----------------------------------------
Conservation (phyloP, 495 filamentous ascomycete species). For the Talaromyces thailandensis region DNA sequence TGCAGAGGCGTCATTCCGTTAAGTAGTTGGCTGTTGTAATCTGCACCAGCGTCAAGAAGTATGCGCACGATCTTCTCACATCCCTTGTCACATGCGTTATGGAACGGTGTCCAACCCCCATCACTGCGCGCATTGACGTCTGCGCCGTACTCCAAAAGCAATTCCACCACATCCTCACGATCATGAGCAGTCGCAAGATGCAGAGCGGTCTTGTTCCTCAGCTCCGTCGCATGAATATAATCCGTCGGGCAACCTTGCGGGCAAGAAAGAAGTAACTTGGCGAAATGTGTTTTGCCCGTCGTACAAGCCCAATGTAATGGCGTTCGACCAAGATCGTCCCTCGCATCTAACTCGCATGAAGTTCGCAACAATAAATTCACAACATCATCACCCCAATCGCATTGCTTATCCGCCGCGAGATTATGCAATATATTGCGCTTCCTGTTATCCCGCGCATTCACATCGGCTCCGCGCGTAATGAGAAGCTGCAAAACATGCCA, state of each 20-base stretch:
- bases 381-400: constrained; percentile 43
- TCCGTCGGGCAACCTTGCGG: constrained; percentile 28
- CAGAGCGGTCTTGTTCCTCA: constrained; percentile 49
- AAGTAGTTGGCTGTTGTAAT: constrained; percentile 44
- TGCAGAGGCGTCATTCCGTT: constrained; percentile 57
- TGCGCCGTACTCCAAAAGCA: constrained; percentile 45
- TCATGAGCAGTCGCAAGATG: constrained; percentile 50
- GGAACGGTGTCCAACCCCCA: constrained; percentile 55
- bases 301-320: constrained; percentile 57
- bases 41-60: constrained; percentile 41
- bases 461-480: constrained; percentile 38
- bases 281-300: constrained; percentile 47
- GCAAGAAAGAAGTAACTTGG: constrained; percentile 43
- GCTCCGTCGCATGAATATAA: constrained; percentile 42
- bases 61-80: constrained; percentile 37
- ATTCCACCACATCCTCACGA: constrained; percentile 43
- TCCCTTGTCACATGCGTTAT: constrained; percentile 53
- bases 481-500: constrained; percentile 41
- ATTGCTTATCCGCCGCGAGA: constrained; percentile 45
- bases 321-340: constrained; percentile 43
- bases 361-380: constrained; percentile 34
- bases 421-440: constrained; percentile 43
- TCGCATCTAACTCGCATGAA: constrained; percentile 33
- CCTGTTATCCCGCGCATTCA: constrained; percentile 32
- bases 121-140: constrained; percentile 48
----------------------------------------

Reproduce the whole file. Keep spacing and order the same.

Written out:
Conservation (phyloP, 495 filamentous ascomycete species). For the Talaromyces thailandensis region DNA sequence TGCAGAGGCGTCATTCCGTTAAGTAGTTGGCTGTTGTAATCTGCACCAGCGTCAAGAAGTATGCGCACGATCTTCTCACATCCCTTGTCACATGCGTTATGGAACGGTGTCCAACCCCCATCACTGCGCGCATTGACGTCTGCGCCGTACTCCAAAAGCAATTCCACCACATCCTCACGATCATGAGCAGTCGCAAGATGCAGAGCGGTCTTGTTCCTCAGCTCCGTCGCATGAATATAATCCGTCGGGCAACCTTGCGGGCAAGAAAGAAGTAACTTGGCGAAATGTGTTTTGCCCGTCGTACAAGCCCAATGTAATGGCGTTCGACCAAGATCGTCCCTCGCATCTAACTCGCATGAAGTTCGCAACAATAAATTCACAACATCATCACCCCAATCGCATTGCTTATCCGCCGCGAGATTATGCAATATATTGCGCTTCCTGTTATCCCGCGCATTCACATCGGCTCCGCGCGTAATGAGAAGCTGCAAAACATGCCA, state of each 20-base stretch:
- bases 381-400: constrained; percentile 43
- TCCGTCGGGCAACCTTGCGG: constrained; percentile 28
- CAGAGCGGTCTTGTTCCTCA: constrained; percentile 49
- AAGTAGTTGGCTGTTGTAAT: constrained; percentile 44
- TGCAGAGGCGTCATTCCGTT: constrained; percentile 57
- TGCGCCGTACTCCAAAAGCA: constrained; percentile 45
- TCATGAGCAGTCGCAAGATG: constrained; percentile 50
- GGAACGGTGTCCAACCCCCA: constrained; percentile 55
- bases 301-320: constrained; percentile 57
- bases 41-60: constrained; percentile 41
- bases 461-480: constrained; percentile 38
- bases 281-300: constrained; percentile 47
- GCAAGAAAGAAGTAACTTGG: constrained; percentile 43
- GCTCCGTCGCATGAATATAA: constrained; percentile 42
- bases 61-80: constrained; percentile 37
- ATTCCACCACATCCTCACGA: constrained; percentile 43
- TCCCTTGTCACATGCGTTAT: constrained; percentile 53
- bases 481-500: constrained; percentile 41
- ATTGCTTATCCGCCGCGAGA: constrained; percentile 45
- bases 321-340: constrained; percentile 43
- bases 361-380: constrained; percentile 34
- bases 421-440: constrained; percentile 43
- TCGCATCTAACTCGCATGAA: constrained; percentile 33
- CCTGTTATCCCGCGCATTCA: constrained; percentile 32
- bases 121-140: constrained; percentile 48